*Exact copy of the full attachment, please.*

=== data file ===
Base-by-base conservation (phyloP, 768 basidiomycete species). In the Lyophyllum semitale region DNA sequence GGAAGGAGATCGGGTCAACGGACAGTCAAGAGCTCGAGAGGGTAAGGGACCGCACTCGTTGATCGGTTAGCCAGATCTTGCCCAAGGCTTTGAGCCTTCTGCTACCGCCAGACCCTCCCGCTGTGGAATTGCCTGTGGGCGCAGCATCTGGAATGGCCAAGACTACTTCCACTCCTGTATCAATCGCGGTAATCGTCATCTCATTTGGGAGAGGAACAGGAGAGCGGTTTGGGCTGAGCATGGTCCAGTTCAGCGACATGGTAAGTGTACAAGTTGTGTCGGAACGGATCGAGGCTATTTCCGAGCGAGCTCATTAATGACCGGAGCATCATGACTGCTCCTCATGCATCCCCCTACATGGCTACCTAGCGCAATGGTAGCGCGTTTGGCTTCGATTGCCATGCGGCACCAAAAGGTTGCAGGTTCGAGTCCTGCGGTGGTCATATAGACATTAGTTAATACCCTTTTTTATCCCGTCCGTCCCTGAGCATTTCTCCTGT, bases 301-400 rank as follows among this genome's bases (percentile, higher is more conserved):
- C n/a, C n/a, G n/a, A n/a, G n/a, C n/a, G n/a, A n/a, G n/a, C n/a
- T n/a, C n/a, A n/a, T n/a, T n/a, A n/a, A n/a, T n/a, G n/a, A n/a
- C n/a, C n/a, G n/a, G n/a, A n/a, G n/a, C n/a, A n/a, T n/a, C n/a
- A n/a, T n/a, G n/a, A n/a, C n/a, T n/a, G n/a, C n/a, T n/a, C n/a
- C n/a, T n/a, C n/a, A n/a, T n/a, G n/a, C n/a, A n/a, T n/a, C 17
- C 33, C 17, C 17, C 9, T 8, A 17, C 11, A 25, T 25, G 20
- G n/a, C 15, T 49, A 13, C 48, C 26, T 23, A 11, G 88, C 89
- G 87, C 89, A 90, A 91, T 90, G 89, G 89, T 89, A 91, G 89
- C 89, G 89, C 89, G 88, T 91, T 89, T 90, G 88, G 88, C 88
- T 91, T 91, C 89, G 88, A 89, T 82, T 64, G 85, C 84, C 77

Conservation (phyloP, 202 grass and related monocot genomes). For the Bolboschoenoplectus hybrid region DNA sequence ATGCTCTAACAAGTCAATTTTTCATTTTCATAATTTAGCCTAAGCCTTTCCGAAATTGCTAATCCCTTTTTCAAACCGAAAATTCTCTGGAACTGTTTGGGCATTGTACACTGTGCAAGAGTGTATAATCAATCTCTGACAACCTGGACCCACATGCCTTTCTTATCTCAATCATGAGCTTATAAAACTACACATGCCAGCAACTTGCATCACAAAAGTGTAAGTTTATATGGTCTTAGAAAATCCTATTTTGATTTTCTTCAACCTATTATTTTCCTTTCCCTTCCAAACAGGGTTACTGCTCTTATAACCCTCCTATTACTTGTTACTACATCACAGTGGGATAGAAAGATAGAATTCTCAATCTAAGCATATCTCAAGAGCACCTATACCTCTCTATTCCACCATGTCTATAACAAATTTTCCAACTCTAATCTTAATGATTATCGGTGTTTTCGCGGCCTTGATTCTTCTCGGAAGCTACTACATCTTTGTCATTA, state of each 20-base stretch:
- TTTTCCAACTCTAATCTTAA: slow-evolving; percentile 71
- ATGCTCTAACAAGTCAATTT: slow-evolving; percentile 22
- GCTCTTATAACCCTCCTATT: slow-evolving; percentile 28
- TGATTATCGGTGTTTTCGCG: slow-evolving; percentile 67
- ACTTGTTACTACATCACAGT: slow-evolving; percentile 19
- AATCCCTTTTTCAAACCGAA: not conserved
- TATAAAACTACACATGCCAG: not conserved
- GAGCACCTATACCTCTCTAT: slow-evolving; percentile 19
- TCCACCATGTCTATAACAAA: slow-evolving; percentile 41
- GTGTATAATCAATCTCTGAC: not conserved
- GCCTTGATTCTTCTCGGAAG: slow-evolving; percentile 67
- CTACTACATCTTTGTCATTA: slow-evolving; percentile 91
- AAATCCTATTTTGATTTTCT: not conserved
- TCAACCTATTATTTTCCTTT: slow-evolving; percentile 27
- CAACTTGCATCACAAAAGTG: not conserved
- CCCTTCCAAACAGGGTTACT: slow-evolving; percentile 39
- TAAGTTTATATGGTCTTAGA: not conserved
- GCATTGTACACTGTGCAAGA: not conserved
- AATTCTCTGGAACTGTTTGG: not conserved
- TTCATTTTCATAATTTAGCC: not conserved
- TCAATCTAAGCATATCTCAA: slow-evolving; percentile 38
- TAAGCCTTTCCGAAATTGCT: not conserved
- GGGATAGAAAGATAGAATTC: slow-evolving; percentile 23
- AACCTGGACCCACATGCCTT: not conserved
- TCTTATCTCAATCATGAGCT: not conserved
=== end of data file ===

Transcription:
Base-by-base conservation (phyloP, 768 basidiomycete species). In the Lyophyllum semitale region DNA sequence GGAAGGAGATCGGGTCAACGGACAGTCAAGAGCTCGAGAGGGTAAGGGACCGCACTCGTTGATCGGTTAGCCAGATCTTGCCCAAGGCTTTGAGCCTTCTGCTACCGCCAGACCCTCCCGCTGTGGAATTGCCTGTGGGCGCAGCATCTGGAATGGCCAAGACTACTTCCACTCCTGTATCAATCGCGGTAATCGTCATCTCATTTGGGAGAGGAACAGGAGAGCGGTTTGGGCTGAGCATGGTCCAGTTCAGCGACATGGTAAGTGTACAAGTTGTGTCGGAACGGATCGAGGCTATTTCCGAGCGAGCTCATTAATGACCGGAGCATCATGACTGCTCCTCATGCATCCCCCTACATGGCTACCTAGCGCAATGGTAGCGCGTTTGGCTTCGATTGCCATGCGGCACCAAAAGGTTGCAGGTTCGAGTCCTGCGGTGGTCATATAGACATTAGTTAATACCCTTTTTTATCCCGTCCGTCCCTGAGCATTTCTCCTGT, bases 301-400 rank as follows among this genome's bases (percentile, higher is more conserved):
- C n/a, C n/a, G n/a, A n/a, G n/a, C n/a, G n/a, A n/a, G n/a, C n/a
- T n/a, C n/a, A n/a, T n/a, T n/a, A n/a, A n/a, T n/a, G n/a, A n/a
- C n/a, C n/a, G n/a, G n/a, A n/a, G n/a, C n/a, A n/a, T n/a, C n/a
- A n/a, T n/a, G n/a, A n/a, C n/a, T n/a, G n/a, C n/a, T n/a, C n/a
- C n/a, T n/a, C n/a, A n/a, T n/a, G n/a, C n/a, A n/a, T n/a, C 17
- C 33, C 17, C 17, C 9, T 8, A 17, C 11, A 25, T 25, G 20
- G n/a, C 15, T 49, A 13, C 48, C 26, T 23, A 11, G 88, C 89
- G 87, C 89, A 90, A 91, T 90, G 89, G 89, T 89, A 91, G 89
- C 89, G 89, C 89, G 88, T 91, T 89, T 90, G 88, G 88, C 88
- T 91, T 91, C 89, G 88, A 89, T 82, T 64, G 85, C 84, C 77

Conservation (phyloP, 202 grass and related monocot genomes). For the Bolboschoenoplectus hybrid region DNA sequence ATGCTCTAACAAGTCAATTTTTCATTTTCATAATTTAGCCTAAGCCTTTCCGAAATTGCTAATCCCTTTTTCAAACCGAAAATTCTCTGGAACTGTTTGGGCATTGTACACTGTGCAAGAGTGTATAATCAATCTCTGACAACCTGGACCCACATGCCTTTCTTATCTCAATCATGAGCTTATAAAACTACACATGCCAGCAACTTGCATCACAAAAGTGTAAGTTTATATGGTCTTAGAAAATCCTATTTTGATTTTCTTCAACCTATTATTTTCCTTTCCCTTCCAAACAGGGTTACTGCTCTTATAACCCTCCTATTACTTGTTACTACATCACAGTGGGATAGAAAGATAGAATTCTCAATCTAAGCATATCTCAAGAGCACCTATACCTCTCTATTCCACCATGTCTATAACAAATTTTCCAACTCTAATCTTAATGATTATCGGTGTTTTCGCGGCCTTGATTCTTCTCGGAAGCTACTACATCTTTGTCATTA, state of each 20-base stretch:
- TTTTCCAACTCTAATCTTAA: slow-evolving; percentile 71
- ATGCTCTAACAAGTCAATTT: slow-evolving; percentile 22
- GCTCTTATAACCCTCCTATT: slow-evolving; percentile 28
- TGATTATCGGTGTTTTCGCG: slow-evolving; percentile 67
- ACTTGTTACTACATCACAGT: slow-evolving; percentile 19
- AATCCCTTTTTCAAACCGAA: not conserved
- TATAAAACTACACATGCCAG: not conserved
- GAGCACCTATACCTCTCTAT: slow-evolving; percentile 19
- TCCACCATGTCTATAACAAA: slow-evolving; percentile 41
- GTGTATAATCAATCTCTGAC: not conserved
- GCCTTGATTCTTCTCGGAAG: slow-evolving; percentile 67
- CTACTACATCTTTGTCATTA: slow-evolving; percentile 91
- AAATCCTATTTTGATTTTCT: not conserved
- TCAACCTATTATTTTCCTTT: slow-evolving; percentile 27
- CAACTTGCATCACAAAAGTG: not conserved
- CCCTTCCAAACAGGGTTACT: slow-evolving; percentile 39
- TAAGTTTATATGGTCTTAGA: not conserved
- GCATTGTACACTGTGCAAGA: not conserved
- AATTCTCTGGAACTGTTTGG: not conserved
- TTCATTTTCATAATTTAGCC: not conserved
- TCAATCTAAGCATATCTCAA: slow-evolving; percentile 38
- TAAGCCTTTCCGAAATTGCT: not conserved
- GGGATAGAAAGATAGAATTC: slow-evolving; percentile 23
- AACCTGGACCCACATGCCTT: not conserved
- TCTTATCTCAATCATGAGCT: not conserved